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Butterfly Beauty Names Maureen Case General Manager

Butterfly Beauty, the beauty firm founded by Robin Burns-McNeill earlier this year, has tapped Maureen Case as general manager.

Butterfly Beauty LLC, the beauty firm founded by Robin Burns-McNeill earlier this year, has tapped Maureen Case as general manager, effective Dec. 1.

Case will replace Ginny Wright, who is no longer at the company, and report to Burns-McNeill, chairman, and Sam Ghusson, chief executive officer. Case is relocating to New York from Los Angeles, where she served as president of Violet Grey. Prior to that, she held leadership roles at Estée Lauder including president of specialty brands, which included Jo Malone London, Bobbi Brown and La Mer.

Butterfly Beauty took form earlier this year, a subsidiary of the firm Batallure Beauty that Burns-McNeill cofounded with Ghusson a decade ago. Butterfly is carving out a niche in the beauty space by developing, marketing and distributing fragrances for Derek Lam 10 Crosby, Robert Graham and, Elizabeth and James.

Butterfly looks to differentiate itself in the space by conceptualizing and bringing to market products in a different way than the traditional blockbuster designer fragrance. This could mean producing colognes in oversize 250-ml. bottles, in the case of Robert Graham, or ambitiously rolling out a collection of 10 scents under Derek Lam’s contemporary Derek Lam 10 Crosby label. As a way of advertising and promoting the fragrances via social media, a short movie was produced for each scent.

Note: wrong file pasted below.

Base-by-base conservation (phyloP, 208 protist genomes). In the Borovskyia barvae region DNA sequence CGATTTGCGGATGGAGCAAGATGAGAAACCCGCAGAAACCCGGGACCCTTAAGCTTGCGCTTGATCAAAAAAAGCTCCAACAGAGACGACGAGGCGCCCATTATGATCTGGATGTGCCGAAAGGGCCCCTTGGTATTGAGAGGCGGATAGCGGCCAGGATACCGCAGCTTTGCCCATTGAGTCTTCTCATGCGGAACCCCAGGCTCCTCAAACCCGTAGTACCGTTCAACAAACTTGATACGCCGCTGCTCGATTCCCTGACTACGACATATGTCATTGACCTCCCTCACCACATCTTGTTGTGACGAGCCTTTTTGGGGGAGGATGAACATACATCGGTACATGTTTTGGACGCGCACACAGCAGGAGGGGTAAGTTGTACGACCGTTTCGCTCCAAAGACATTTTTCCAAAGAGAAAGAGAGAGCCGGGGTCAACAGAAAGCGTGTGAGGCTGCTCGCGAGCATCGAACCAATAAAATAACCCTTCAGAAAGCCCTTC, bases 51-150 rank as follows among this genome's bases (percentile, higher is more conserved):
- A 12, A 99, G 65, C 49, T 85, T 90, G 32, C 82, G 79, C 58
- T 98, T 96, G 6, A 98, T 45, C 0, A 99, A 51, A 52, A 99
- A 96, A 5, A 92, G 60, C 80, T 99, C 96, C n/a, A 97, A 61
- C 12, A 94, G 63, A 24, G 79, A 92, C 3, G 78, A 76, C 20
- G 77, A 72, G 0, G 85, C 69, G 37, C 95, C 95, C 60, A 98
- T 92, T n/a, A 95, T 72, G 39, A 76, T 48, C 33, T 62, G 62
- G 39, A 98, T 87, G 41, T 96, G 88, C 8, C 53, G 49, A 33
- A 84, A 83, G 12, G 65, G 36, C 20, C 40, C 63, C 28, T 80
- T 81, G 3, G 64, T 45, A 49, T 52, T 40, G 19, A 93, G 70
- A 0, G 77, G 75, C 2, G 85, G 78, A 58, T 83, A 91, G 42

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July saw Butterfly’s most recent launch, two eau de parfums under the Elizabeth and James Nirvana fragrance brand: Elizabeth and James Nirvana Rose and Elizabeth and James Nirvana Bourbon. On Jan. 1, Butterfly Beauty took over the license for Elizabeth and James Nirvana fragrances from Kendo Beauty Brands, making this the first addition to the Elizabeth and James Nirvana range since it debuted three years ago.

“Today, consumers are responding to authentically innovative and organically envisioned [product], whether it’s packaging or formulation,” Burns-McNeill said during an interview this summer. “When you’re in very large companies you have to be more formulaic for different reasons, and when you’re in a private company you can make choices to break that formulaic.”